Help me find more information on my 1968 Bach Messe in H-Moll records.
April 19, 2004 10:15 PM   Subscribe

I have spent the last day looking for information in a particular set of records I own. They are in perfect condition, 1968 Bach's Messe in H-Moll. It is first run, original. More inside.

This is what it says on the front:

Johann Sebastian Bach
Erstaufnahme mit Originalinstrumenten

On the left side says Das Alte Werk, on the right side is a sticker that says Grand Prix Du Disque.

There is an image depicting Jesus at a table.

On the back it says

Royal Sound Stereo BWV-232
SKH 20/1-3

First recording with original instruments as stipulated in the autograph.

Made in Germany TELDEC Telefunken
Western Germany

It includes all three records, the last record is one sided with white label on the back with no grooves. I have looked on Google and Ebay with no luck. Can someone help me figure out if this is rare, and if so, what it should be worth? Thanks.
posted by Keyser Soze to Media & Arts (7 answers total)
Disclaimer: I am by no means an LP expert, but my first thought is... have you ever gone into a thrift store/flea market and seen the overflowing bins of classical records ("Uh... yeah... my Grandma passed away and she had all these records... do you think they're worth anything?") selling for 1-3 dollars apiece? I would imagine the chances of this recording being rare are slim.

As an aside, you might want to give us a bit more data - it's difficult to figure anything out about classical recordings without information about the soloist, choir, orchestra, or conductor. It might be worth something to a collector if it is a "lost" or out-of-print recording of a big star in the classical scene, but even then I wouldn't hold out much hope for it making you big bucks.
posted by scribblative at 10:36 PM on April 19, 2004

From the date it must be Harnoncourt's first recording of the b minor mass with Concentus Musicus Wien. No idea how much it's worth; most LPs don't fetch more than a few pence these days. I imagine there are still plenty of copies of this around as it was a ground breaking (and, obviously, award-winning) recording. I'd love to have it on LP but have no turntable at the moment...
posted by cbrody at 10:38 PM on April 19, 2004

I don't know if this also goes for LP's, but as far as CD's go, the Mass in Bm tends to be a bit rarer - maybe due to its length (ie 2 CD's or in this case 3 LP's)?
posted by nomis at 11:57 PM on April 19, 2004

You should be able to find a "rare record price guide" directory for Germany I would have thought. Perhaps you could try to find someone in Germany to look in a public library for you. I have one (published by Record Collector magazine) for the UK, but it only covers domestic, not European stuff.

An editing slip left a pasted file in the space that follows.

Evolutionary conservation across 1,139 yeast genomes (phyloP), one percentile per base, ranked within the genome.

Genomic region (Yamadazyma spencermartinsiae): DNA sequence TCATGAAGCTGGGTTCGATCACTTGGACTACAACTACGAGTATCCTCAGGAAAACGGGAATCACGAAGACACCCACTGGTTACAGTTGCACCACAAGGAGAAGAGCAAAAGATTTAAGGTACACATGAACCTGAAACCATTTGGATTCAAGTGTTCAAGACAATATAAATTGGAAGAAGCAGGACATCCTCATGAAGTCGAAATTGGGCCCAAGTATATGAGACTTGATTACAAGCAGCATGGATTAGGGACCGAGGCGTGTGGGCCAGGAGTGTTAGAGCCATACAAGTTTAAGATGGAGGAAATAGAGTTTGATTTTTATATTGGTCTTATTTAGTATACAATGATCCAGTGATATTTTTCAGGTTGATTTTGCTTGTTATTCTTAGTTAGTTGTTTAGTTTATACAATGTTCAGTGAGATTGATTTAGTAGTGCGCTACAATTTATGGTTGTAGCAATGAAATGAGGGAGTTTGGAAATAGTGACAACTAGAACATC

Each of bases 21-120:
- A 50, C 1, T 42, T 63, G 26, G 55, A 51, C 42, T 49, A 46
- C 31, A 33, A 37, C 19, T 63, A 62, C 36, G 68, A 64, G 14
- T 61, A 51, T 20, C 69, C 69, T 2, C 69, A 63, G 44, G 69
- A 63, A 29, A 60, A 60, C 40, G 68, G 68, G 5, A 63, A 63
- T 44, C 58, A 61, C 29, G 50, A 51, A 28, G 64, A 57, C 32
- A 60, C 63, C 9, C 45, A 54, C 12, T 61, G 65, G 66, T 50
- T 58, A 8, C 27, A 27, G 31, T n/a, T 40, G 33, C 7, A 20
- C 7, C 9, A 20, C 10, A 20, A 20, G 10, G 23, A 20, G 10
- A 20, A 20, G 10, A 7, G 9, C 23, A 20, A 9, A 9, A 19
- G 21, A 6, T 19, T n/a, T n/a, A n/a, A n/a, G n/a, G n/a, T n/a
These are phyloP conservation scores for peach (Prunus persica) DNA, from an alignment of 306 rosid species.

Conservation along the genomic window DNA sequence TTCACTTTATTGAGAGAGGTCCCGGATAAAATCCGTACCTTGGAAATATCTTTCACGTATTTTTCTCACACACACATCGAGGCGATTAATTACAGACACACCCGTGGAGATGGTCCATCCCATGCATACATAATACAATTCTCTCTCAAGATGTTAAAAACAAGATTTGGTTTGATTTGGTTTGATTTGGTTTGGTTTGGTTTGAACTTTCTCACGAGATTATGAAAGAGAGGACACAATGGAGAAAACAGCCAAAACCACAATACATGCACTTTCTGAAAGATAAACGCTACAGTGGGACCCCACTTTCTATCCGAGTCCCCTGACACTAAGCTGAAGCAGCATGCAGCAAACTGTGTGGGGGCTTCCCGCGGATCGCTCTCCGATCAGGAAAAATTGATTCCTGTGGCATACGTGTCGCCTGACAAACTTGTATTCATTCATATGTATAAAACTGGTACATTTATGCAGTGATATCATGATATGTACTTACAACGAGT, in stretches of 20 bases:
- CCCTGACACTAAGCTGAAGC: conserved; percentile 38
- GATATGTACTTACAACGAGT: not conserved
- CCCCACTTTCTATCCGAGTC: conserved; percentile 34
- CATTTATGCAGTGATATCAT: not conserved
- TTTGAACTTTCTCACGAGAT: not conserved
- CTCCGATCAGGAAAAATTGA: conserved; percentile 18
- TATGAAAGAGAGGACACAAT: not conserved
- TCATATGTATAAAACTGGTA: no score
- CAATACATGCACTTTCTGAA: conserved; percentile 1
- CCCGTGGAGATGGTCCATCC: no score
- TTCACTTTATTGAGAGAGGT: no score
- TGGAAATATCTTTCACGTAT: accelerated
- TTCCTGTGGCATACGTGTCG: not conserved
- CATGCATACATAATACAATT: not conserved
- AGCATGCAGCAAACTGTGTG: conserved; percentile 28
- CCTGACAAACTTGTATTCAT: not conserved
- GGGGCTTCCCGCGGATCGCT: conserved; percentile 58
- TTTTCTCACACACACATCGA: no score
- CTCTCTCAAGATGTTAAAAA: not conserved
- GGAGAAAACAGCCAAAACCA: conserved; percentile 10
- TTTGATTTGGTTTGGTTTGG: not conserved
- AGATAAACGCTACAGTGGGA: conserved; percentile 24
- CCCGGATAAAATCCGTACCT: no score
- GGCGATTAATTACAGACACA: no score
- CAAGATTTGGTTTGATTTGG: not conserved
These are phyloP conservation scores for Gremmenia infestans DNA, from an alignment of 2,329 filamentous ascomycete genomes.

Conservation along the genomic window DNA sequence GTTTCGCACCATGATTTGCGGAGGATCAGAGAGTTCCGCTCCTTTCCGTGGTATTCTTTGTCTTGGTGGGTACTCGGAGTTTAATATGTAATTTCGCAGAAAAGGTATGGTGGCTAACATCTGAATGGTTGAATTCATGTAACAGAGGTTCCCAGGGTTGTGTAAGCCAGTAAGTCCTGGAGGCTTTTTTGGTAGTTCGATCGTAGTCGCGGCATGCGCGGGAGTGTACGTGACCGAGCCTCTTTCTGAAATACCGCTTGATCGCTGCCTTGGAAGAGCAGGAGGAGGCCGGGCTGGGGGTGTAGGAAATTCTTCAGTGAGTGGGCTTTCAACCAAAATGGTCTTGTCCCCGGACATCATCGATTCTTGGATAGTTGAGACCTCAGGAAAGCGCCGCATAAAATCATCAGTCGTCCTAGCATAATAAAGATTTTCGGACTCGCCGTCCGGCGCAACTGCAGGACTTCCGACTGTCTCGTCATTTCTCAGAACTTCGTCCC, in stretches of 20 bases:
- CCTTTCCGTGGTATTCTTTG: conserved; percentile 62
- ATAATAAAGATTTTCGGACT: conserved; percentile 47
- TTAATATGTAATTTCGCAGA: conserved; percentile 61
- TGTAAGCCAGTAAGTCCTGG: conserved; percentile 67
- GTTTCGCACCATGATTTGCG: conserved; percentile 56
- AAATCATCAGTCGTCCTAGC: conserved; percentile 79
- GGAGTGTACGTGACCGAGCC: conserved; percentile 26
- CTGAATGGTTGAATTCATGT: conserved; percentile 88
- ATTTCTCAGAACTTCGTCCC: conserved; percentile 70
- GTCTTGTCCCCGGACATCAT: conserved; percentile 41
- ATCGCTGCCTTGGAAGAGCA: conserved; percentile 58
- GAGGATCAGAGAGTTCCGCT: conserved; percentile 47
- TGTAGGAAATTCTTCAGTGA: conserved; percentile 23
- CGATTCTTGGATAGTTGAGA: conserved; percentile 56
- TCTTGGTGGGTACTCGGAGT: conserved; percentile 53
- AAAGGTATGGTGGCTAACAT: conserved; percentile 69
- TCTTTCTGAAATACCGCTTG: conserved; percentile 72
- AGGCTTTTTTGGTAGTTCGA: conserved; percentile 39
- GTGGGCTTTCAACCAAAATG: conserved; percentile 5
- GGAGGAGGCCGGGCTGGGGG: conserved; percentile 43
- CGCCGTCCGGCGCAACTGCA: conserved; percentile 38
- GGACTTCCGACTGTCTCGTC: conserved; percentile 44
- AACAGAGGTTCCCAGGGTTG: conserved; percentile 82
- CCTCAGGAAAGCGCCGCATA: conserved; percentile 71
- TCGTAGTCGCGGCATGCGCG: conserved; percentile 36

You can get reasonable prices for some records, but I don't know much about classical. You're not going to retire on the proceeds though. The rarest of rare, home-published, short-run, elaborate-sleeved, posthumously-rated 70s prog-rock records LPs fetch £250 at the absolute top of the range, and they tend to be rare as hen's teeth. If your records are worth £20 - £35 (or whatever the US$ equivalent is), then you could probably count them as fairly rare. Don't forget to bear in mind sleeve and record condition in your valuation too.
posted by bifter at 9:52 AM on April 20, 2004

Records aren't as worthless as they seem - my dad has among his thousands of records Backaus' complete Beethoven sonatas, first edition or something, and he checked it on eBay and it's like $160 worth. It's not very rare, but it's relevent, and people have interest. He's got others, too. Records in flea markets go cheap for lack of wide interest, but for any substantial record collection there's usually one or two that a collector will take interest in.
posted by abcde at 6:34 PM on April 20, 2004

Mm, bleeding italics.
posted by abcde at 6:34 PM on April 20, 2004

My local used book/record store won't even look at used classical records. I've gotten good prices on blues, punk, other stuff, but the owner says classical buffs simply aren't interested in vinyl, they only want CDs. This may or may not be generally applicable. But I doubt the Alte Werk set you're talking about is that valuable anyway -- I think I used to have a copy myself, they weren't hard to find.
posted by languagehat at 5:43 PM on April 21, 2004

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